Recommended articles on sustainability include a broad range of topics, from global warming to leadership to ideas on creating a sustainable business.
The World’s Best Sustainability Ideas by Susan Adams
This article was published in Forbes Magazine and rewards businesses and organizations who are implementing the best ideas in sustainability. Among the businesses on the list include those who have learned to help others irrigate rain water, create building materials from local soils, and a medical company which created biodegradable injection needles.
The companies are inspirational, and many of them started with a simple idea. Many businesses who have a small idea can glean inspiration from those who blazed a path before them.
Adding a sustainability standpoint, the article argues, will give clients and contractors an idea of who the business is as an entity. The article does go on, however, to remind businesses that sustainability must be proven, and not just stated.
Sustainability Trends 2013 by Environmental Leader
The Logistics, Carbon and Business Data Book: Fall 2013 Sustainability Trends provides sustainability executives, decision-makers, and research teams a collection of charts presenting logistics, sustainability and sustainable business-driven data.
Sustainability and the C-Suite: Who’s Engaged, Who’s Not, and How to Gain More C-Level Support by University of Oregon
In partnership with the Sustainable Industries Magazine and University of Oregon Sustainability Leadership Program, this 2013 CXO Study reviews C-level management engagement in sustainability and survey findings with sustainable leadership.
Teaching Climate Change to Skeptics by Carmen Nobel
This article, originally published in Harvard Business School’s Working Knowledge, is an acceptable read to encourage all office personnel to improve their sustainability efforts. The article states the fact that many American businessmen either believe climate change is man-made but there is nothing we can do or businessmen believe climate change is man-made and we should take action now, with a small percentage citing not enough evidence over time to make an educated decision about climate change overall.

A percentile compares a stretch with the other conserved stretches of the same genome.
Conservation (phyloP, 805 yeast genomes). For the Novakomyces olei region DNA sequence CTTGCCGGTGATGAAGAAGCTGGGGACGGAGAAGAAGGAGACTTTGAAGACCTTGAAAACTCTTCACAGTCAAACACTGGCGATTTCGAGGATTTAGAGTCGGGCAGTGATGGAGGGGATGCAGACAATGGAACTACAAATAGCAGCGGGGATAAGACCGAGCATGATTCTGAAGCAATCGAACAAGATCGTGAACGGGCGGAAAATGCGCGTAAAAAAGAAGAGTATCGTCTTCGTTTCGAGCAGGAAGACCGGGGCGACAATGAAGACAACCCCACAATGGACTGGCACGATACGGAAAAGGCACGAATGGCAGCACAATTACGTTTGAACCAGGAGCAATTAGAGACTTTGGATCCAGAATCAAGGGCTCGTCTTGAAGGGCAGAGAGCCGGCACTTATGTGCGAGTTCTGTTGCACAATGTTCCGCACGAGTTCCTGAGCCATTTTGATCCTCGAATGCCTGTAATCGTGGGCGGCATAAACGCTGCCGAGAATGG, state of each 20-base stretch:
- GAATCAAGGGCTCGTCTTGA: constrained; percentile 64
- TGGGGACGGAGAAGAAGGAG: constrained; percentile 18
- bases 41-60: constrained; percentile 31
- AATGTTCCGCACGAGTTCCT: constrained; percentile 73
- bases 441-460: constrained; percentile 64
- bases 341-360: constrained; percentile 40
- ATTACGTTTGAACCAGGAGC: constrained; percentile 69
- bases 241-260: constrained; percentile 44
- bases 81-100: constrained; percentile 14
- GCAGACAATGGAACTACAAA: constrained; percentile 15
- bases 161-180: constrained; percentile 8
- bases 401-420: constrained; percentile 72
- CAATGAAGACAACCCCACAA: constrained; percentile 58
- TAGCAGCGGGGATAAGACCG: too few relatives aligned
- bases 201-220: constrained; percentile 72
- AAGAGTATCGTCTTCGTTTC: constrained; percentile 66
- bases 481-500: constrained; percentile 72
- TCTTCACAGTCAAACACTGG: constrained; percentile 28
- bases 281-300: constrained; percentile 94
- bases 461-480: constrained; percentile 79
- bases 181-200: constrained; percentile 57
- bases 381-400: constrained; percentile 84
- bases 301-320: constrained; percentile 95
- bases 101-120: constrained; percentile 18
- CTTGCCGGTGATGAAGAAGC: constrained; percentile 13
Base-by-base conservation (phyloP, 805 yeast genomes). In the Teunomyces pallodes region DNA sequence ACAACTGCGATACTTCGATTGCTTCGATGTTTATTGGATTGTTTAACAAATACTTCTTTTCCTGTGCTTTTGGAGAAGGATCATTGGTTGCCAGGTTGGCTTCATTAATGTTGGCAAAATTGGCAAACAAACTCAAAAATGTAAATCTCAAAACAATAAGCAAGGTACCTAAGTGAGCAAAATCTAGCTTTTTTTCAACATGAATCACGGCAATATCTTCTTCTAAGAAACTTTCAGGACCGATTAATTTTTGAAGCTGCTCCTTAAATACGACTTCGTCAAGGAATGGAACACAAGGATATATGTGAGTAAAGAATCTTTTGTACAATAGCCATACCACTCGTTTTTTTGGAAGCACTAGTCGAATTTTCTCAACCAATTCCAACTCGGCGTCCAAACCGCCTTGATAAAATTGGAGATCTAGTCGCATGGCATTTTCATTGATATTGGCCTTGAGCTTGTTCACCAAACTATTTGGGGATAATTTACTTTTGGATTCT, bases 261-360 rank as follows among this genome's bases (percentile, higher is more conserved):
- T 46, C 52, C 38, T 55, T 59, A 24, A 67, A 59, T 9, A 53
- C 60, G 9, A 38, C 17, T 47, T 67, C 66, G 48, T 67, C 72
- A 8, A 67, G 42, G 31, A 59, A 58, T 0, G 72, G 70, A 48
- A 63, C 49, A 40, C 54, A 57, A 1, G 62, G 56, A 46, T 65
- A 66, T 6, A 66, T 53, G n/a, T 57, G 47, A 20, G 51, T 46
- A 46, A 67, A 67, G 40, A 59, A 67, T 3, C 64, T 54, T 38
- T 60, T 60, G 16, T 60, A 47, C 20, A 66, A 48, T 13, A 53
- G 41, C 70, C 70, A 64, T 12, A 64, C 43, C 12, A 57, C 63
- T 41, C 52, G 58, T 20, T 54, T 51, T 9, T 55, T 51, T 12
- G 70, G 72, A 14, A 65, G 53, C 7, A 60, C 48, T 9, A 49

Carmen Nobel moves forward to present facts for those who feel there is a shortage of long-term evidence. There is strong evidence, gathered over five decades, which prove a correlation between CO2 levels and human activity. The writer also cites data collected from ice cores in Antartica over thousands of years. The data proves that most CO2 damage began soon after the Industrial Age.
The article continues to argue that businesses which address climate change can build stronger brands, erase negative press and possibly save money.
Global Warming Finally Reaches the Last Arctic Region by Kathleen Ruhland
This article, published on The Conversation and reprinted by Scientific American, will further push businessmen to understand why they need to be sustainable now. The article states that the Hudson Bay area of Canada referred to as the Lowlands is the last arctic region on Earth to experience global warming.
Many skeptics were pointing to this area as proof that global warming was false, but their frigid arguments are quickly melting. The Lowlands were able to maintain steady, cold temperatures until the middle of the 1990’s. The ice of the Hudson Bay provided a natural freezer to keep the Lowlands cold and the biological communities stable.
Over the last few decades, however, the area is warming up at alarming rates. The ecosystems, from the polar bears to the humans living in the area, are falling apart faster than ever before. If businessmen want to improve their image, they will gear their business toward the fact that the world is working on its very last arctic ice region.
Here are more resources on sustainable business from eco-officiency.